No. 2968: RIBLET TRAMWAYS
by Andrew Boyd
Today, a tale of two brothers. The University of Houston’s College of Engineering presents this series about the machines that make our civilization run, and the people whose ingenuity created them.
Byron Riblet was the brains behind the operation. He received a degree in civil engineering from the University of Minnesota in 1883, then began a career with the railroads that took him west to the city of Spokane, Washington. It was in Spokane, where he was in charge of laying streetcar lines, that his life took a turn.
Byron was hired by a Canadian firm to build what he apparently thought was a streetcar line. Upon arriving in Canada, however, he learned the work involved construction of an aerial tramway for transporting ore. Rather than shy away, Byron rose to the occasion, and in doing so made a name for himself in the aerial tramway business. After a decade of experience building tramways throughout the West, Byron returned to Spokane to found the Riblet Tramway Company. Among other successes, the company would go on to become a leading maker of ski lifts.
Enter Royal Newton Riblet, Byron’s younger brother. Royal began working with his brother as a laborer, building parts for the trams. But Royal’s ambition and flamboyant personality quickly made him the most visible member of the Riblet enterprise. Before moving to Spokane, Royal had been a bicycling celebrity in South Dakota, holding several state titles. He married seven times, the last time to a woman thirty-two years his junior. He also built the Cliff House, an Italian inspired country home sitting prominently on a bluff above the Spokane Valley. The house immediately became a local attraction and boasted as many as ten thousand visitors per year — quite a feat for Eastern Washington in the mid-1920s.
In part because of Royal’s larger than life persona, in part because he seemed quite willing to accept credit for his brother’s labors, Royal is often credited with the success of the Riblet Tramway Company. The actual contribution of each brother is lost to history. But it is known that the elder Byron ultimately fired Royal for pilfering company money, and the two cut all personal ties. Royal went on to found his own tramway company, but the venture proved unsuccessful.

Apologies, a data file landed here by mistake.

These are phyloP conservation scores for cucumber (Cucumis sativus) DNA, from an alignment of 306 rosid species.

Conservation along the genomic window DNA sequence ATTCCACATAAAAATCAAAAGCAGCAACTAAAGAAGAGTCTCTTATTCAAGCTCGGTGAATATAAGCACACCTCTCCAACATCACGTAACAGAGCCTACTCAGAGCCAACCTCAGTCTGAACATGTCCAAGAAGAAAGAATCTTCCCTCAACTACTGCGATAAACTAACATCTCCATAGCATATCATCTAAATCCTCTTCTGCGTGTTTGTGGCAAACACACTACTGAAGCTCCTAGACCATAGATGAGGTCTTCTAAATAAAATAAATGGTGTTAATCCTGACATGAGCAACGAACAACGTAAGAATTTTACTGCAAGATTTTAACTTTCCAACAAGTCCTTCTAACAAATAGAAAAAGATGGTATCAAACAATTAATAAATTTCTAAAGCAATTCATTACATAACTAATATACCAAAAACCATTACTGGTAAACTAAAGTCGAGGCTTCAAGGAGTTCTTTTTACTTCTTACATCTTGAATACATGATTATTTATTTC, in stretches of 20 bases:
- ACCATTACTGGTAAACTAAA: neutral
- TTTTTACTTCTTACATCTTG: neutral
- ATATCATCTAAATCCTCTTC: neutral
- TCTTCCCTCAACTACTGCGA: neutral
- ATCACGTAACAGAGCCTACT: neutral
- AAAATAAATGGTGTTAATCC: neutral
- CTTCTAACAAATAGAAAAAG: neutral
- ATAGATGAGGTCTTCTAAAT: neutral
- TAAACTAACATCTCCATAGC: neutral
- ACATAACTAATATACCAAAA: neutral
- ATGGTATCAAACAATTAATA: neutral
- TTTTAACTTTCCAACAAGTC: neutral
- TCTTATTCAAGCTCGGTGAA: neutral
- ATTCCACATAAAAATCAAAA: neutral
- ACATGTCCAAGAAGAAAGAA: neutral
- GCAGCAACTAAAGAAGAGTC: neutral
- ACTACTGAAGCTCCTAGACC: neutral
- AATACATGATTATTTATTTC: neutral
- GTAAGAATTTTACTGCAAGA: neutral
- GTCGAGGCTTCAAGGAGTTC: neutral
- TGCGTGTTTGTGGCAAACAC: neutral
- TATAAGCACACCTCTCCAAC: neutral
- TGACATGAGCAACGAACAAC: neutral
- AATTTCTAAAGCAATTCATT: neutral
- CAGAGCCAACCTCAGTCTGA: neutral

For his many foibles Royal was an accomplished inventor, filing for over twenty patents. His inventions included a car turn signal and a “pigeon hole parking system” that used lifts to place cars on shelves. The system was actually implemented in 1950s Spokane to relieve downtown parking congestion. But without a doubt Royal’s most celebrated invention was a square-wheel tractor. The main wheel consists of sixteen flat segments, three of which are on the ground at any given time, thus improving traction. The original tractor still exists, housed on the site of the Cliff House. But don’t expect to be greeted by a member of Riblet family if you visit. The house and surrounding estate now belong to one of Washington State’s many wineries.
I’m Andy Boyd at the University of Houston, where we’re interested in the way inventive minds work.
W. E. Barr. Royal Riblet: Man Against the Corporation. From the History Link website: http://www.historylink.org/index.cfm?DisplayPage=output.cfm&file_id=7538. Accessed August 26, 2014.
N. W. Durham. History of the City of Spokane and Spokane County, Washington, Volume 2. Spokane, Washington: S. J. Clarke Publishing Company, 1912. Also available on Google Books.
S. Pettit. “Square-Wheel Tractor at Arbor Crest an Advance in its Day.” Spokesman Review, June 19, 2014. See also: http://www.spokesman.com/stories/2014/jun/19/square-wheel-tractor-at-arbor-crest-an-advance-in/. Accessed August 26, 2014.
Riblet History. From the website of the Riblet Tramway Company: http://www.riblet.com/history.htm. Accessed August 26, 2014.
This episode was first aired on August 28, 2014.